Author: Elizabeth Farrelly
Publisher: Walker Books
Copyright Year: 2014
Review By: Nita Jaye
One match, one chance, she thinks. Make it count. Skipping school to lead a group of friends – and enemies – on an adult-free excursion to an island in Sydney Harbour is Caro’s idea of a twelfth birthday outing. Marooned overnight? She can handle that too. But the challenges multiply. They’re not alone on the island, and Caro must save her friends from life-threatening danger
Well, I know this book was meant for young adults, but I could not put it down. Elizabeth Farrelly, architect and writer, structured this novel with well-placed scaffolding. Step by step she builds suspense with increasing anticipation, and leads you to a fast-pace and enthralling climax, with a little bit of wisdom along the way.
From the moment the lead character, 12-year-old Caro, and her hapless ragtag crew wag school and take off on their adventure to Goat Island, you’re in the hands of a master craftsman.
Five young people, each escaping their own demons, miss their ferry home, have to spend a night what at first seems to be a deserted island and then uncover dangerous criminals and a treasure chest full of dollar bills.
As the five, (one cannot help think of The Famous Five) grapple with the ruggedness of the island and its dangerous inhabitants, they learn to respect and love each other. They change from being a sparring, competitive collection of individuals to a caring and open group of young people, each helping the other deal with their own baggage.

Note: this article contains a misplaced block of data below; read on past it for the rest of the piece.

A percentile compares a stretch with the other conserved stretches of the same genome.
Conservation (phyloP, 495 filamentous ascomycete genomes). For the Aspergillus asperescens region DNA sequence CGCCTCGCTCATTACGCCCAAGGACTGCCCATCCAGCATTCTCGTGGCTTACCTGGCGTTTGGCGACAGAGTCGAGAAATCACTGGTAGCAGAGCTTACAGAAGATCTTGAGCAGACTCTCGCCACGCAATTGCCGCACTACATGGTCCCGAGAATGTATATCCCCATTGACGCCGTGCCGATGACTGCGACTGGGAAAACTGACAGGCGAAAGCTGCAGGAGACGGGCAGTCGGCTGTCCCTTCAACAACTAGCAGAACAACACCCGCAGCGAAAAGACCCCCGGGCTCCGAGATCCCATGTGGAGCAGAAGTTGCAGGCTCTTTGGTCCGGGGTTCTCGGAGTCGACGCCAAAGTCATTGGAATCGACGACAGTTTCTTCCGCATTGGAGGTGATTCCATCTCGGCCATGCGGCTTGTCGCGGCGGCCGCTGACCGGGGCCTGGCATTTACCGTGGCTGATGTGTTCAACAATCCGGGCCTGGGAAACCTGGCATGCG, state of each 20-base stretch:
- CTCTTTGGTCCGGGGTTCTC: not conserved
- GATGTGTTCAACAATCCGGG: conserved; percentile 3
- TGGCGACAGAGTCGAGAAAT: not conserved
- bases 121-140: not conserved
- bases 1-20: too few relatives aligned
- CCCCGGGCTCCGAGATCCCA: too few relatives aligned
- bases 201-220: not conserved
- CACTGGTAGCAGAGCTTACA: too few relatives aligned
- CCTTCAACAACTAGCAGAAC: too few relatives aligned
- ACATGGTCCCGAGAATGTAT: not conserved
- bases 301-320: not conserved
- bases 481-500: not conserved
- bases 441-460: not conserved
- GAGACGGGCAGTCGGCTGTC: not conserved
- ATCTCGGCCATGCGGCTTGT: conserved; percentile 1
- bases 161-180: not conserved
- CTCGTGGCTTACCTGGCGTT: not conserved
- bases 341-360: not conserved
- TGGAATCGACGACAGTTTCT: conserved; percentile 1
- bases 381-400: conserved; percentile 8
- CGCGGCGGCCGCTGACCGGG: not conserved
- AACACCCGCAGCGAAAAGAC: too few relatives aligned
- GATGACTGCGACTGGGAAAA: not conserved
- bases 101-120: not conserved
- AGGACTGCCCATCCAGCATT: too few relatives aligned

Ellen has to deal with the parental neglect that comes with her wealthy background. Caro has to deal with her feelings of guilt at causing the death of her older brother. Little Neddie has to prove that, small as he is, he is not little, but courageous and loyal, and Nigel the odd-bod who is always teased at school, proves himself to be smart, fun-loving and warm.
The children open up to each other and help each other grow and overcome their insecurities while having an adventure of a lifetime. We even see a change in one of the criminals, Jamie Savage, who changes from being a stutterer to a man of courage who can finally stand up to his younger and more aggressive brother.
Farrelly is a masterful storyteller and Caro Was Here is the sort of book that brings up many issues young people grapple with in their quest for identity.
It’s not only a good book to give a young person, but a good one to share and discuss with them.